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Republic, many orations spoken on various public occasions by magistrates and senators, and preserved as well as edited by the speakers themselves. Among the orations, the oldest was that of Appius the Blind, who, being conducted in his old age into the Senate when the question of peace or war with Pyrrhus was under discussion, determined his countrymen to reject the propositions of peace (B. C. 280). In the time of Cicero, a large collection of these miscellaneous public harangues existed. He had read no less than 150 from the elder Cato alone, and he indicates Cornelius Cethegus (who died in B. C. 196, shortly after the Second Punic War) as the earliest Roman distinguished for eloquence.
It is to this later period of the Republic that Sir George Lewis devotes his first two chapters-among the most instructive in the work. He sets before us the really historical age of Rome-the assemblage of all the authors from whom we derive (mediately or immediately) our knowledge of Roman events; and he appreciates, as far as is practicable under the loss of their works, their scope, manner, and point of view.
The following summary deserves attention both in itself and as furnishing a standard of comparison for the evidences of the earlier age of Rome:
'If we trace the Roman history back from the dictatorship of Julius Cæsar, we find that its events were fully recorded by intelligent, trustworthy, and well-informed contemporary writers, up to the beginning of the Gallic war of 225 B. C. Up to that period, the majority of these historians were native Romans, though some of them, and particularly those of the earlier time, wrote in Greek. For the period of thirty-nine years between the beginning of the first Punic War and the Gallic War (264-225, B. C.), there were no native historians who were personal witnesses of the events of the day: but they lived with the generation who were actors in them, and were able to obtain their information from sources of unquestionable authenticity. The First Punic War was narrated by one Greek at least who lived during its progress, and probably other Sicilians at the time wrote its history.
It is true that the native historians of Rome from Fabius Pictor down to Claudius Quadrigarius and Valerius Antias, did not hold a high rank as artists: that their manner was in general dry, stiff, and jejune that they were deficient in philosophical spirit and that their historical style resembled rather that of a medieval chronicle, or of such writers as Holinshed or Stow, than the work of Thucydides, which they might have imitated; or the works of Sallust, Livy, and Tacitus, which their own literature afterwards produced. Cicero will not even allow them the name of historians. So inferior were they to the Greek writers in that line of composition, that he regards them as mere annalists or memoir-writers as mere mecha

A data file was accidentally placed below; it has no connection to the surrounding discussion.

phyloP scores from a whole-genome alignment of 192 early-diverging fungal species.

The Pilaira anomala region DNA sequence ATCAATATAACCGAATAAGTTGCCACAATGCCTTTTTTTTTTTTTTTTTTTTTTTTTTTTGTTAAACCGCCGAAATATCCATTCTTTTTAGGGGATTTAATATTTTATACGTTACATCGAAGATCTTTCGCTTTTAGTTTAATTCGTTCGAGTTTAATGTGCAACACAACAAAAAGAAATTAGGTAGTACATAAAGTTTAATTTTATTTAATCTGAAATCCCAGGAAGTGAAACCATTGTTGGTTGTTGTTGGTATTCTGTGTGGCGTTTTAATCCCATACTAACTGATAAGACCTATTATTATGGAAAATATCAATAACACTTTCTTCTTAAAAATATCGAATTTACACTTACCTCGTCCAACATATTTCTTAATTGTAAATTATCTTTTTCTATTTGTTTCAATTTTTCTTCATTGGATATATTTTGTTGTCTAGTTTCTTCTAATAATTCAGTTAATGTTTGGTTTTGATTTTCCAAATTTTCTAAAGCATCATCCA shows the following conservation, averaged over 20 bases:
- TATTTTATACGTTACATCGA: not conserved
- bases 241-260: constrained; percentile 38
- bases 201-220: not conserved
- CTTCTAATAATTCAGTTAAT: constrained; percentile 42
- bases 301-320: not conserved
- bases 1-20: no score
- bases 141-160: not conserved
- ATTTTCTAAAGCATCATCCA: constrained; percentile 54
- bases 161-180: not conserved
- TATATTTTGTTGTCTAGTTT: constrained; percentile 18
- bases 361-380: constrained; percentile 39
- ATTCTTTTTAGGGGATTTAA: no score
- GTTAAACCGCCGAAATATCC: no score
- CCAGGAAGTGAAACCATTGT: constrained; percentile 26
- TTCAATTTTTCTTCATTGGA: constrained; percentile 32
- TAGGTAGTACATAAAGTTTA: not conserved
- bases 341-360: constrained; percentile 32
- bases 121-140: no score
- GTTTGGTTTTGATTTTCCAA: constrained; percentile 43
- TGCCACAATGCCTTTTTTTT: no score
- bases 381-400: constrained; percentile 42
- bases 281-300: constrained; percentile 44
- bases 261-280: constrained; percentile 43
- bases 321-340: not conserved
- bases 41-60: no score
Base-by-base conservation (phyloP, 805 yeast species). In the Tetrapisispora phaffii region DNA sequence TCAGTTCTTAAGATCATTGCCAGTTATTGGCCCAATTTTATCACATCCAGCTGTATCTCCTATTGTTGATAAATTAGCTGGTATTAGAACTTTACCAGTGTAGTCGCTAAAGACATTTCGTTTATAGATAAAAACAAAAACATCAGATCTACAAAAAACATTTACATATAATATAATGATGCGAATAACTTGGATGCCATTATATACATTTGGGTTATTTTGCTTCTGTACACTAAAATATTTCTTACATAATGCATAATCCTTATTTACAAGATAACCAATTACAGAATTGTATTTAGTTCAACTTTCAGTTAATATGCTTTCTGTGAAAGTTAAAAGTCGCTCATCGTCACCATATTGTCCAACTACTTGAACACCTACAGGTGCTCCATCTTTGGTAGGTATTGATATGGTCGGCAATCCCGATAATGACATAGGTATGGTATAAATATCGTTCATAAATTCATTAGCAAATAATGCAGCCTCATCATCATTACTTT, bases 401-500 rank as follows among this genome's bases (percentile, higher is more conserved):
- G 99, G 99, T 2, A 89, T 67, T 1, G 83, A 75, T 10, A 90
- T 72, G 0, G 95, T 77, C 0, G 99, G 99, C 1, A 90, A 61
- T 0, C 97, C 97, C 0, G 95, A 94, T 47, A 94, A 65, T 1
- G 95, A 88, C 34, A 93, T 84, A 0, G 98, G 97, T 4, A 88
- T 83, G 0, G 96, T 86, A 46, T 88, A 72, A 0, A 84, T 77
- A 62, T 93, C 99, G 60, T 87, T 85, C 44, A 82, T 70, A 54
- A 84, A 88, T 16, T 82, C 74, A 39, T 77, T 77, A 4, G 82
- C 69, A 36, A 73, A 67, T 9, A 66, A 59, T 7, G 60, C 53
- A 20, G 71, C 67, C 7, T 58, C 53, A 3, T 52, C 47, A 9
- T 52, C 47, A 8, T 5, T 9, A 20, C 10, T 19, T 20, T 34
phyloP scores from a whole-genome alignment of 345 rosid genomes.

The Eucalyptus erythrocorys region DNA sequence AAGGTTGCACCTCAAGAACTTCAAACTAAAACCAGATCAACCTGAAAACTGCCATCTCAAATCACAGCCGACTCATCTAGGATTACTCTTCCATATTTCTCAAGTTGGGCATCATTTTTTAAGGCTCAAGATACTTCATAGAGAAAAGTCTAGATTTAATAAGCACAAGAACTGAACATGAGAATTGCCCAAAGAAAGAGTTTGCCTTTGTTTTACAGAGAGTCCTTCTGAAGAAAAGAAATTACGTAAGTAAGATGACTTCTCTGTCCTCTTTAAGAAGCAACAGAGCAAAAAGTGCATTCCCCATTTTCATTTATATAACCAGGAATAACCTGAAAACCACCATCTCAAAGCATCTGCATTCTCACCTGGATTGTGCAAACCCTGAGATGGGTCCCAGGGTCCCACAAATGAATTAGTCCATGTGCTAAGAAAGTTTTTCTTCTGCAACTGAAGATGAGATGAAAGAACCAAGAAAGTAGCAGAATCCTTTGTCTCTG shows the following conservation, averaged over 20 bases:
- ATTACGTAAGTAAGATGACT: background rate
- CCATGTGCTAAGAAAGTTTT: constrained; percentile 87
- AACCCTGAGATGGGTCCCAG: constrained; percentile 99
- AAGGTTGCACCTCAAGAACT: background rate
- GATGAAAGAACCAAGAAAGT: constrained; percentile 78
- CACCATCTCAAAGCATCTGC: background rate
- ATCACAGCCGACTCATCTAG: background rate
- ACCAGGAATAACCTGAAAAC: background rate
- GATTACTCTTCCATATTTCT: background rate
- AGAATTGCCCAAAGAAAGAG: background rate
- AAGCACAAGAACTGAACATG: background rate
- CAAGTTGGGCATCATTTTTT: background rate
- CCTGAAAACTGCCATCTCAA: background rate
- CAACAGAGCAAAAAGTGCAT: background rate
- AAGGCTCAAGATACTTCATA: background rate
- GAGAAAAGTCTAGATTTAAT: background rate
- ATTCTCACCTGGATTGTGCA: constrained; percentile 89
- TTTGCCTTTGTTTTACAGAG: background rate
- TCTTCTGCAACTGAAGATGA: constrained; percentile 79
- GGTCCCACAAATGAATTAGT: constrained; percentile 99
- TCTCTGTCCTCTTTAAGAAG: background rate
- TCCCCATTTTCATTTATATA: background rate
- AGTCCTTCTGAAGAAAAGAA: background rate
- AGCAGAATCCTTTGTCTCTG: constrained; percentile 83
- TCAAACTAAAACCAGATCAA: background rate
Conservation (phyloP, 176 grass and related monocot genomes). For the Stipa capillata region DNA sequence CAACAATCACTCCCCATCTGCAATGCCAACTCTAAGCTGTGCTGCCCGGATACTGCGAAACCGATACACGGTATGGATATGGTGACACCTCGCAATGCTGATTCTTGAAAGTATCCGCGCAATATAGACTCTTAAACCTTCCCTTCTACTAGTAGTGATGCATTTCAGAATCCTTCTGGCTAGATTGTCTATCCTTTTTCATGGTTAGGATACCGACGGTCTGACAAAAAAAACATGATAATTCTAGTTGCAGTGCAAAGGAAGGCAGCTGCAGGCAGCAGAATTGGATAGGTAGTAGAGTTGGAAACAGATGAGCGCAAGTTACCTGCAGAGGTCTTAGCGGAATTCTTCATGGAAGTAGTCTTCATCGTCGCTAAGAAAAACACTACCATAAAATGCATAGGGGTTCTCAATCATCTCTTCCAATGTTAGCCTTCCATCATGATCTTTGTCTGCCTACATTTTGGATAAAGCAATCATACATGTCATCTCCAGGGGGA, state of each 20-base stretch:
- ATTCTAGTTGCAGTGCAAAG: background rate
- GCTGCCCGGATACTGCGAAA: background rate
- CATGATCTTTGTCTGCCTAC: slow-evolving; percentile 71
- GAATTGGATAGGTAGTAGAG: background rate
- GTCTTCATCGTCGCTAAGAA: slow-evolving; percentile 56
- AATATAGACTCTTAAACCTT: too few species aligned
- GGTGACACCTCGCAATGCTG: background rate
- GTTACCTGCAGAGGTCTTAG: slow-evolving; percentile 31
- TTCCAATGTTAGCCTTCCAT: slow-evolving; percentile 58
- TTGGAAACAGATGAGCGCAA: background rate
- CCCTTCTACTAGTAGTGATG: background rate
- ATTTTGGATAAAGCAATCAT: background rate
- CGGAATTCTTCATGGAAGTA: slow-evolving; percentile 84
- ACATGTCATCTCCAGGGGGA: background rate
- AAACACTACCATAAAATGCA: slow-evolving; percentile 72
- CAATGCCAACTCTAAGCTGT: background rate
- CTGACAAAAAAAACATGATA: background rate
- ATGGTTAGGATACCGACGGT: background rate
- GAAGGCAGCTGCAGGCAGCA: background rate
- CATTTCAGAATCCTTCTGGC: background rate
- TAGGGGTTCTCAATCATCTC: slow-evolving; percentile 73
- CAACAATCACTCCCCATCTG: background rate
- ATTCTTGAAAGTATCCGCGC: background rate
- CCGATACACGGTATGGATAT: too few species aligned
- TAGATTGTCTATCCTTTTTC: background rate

nical registrars of facts, without any claim to the higher merits of the historian. According to the Roman standard of history (he says), the only requisite is, that the writer should tell the truth: the style of his composition is immaterial. They studied only to express their meaning in the smallest number of words consistent with being understood. Their model was, the official annals of the year, kept by the Pontifex Maximus. Cicero himself wished to produce a history which should equal those of the Greek writers; as Virgil attempted to rival Homer, and Horace the Greek lyric poets. He looks upon history chiefly as a work of art, and as a composition fitted for an orator.' (Vol. i. p. 40.)
After noticing criticisms from Sallust, Velleius Paterculus, and Dionysius of Halicarnassus, coinciding in spirit with those of Cicero, Sir George Lewis proceeds:
'But though the series of historical writers who have been enumerated, from Fabius and Cincius down to Sylla and Macer, were not distinguished for any literary or philosophical excellence - though they were not artists in history-yet they were trustworthy wit nesses respecting the events of their own time. They were most of them men conversant with public affairs both civil and military— who had filled high offices and sat in the Senate who had in some cases been actors in the events which they narrated - and who by their social position, had access to good information and enlightened opinions respecting the political events of their time.' (Vol. i. p. 43.)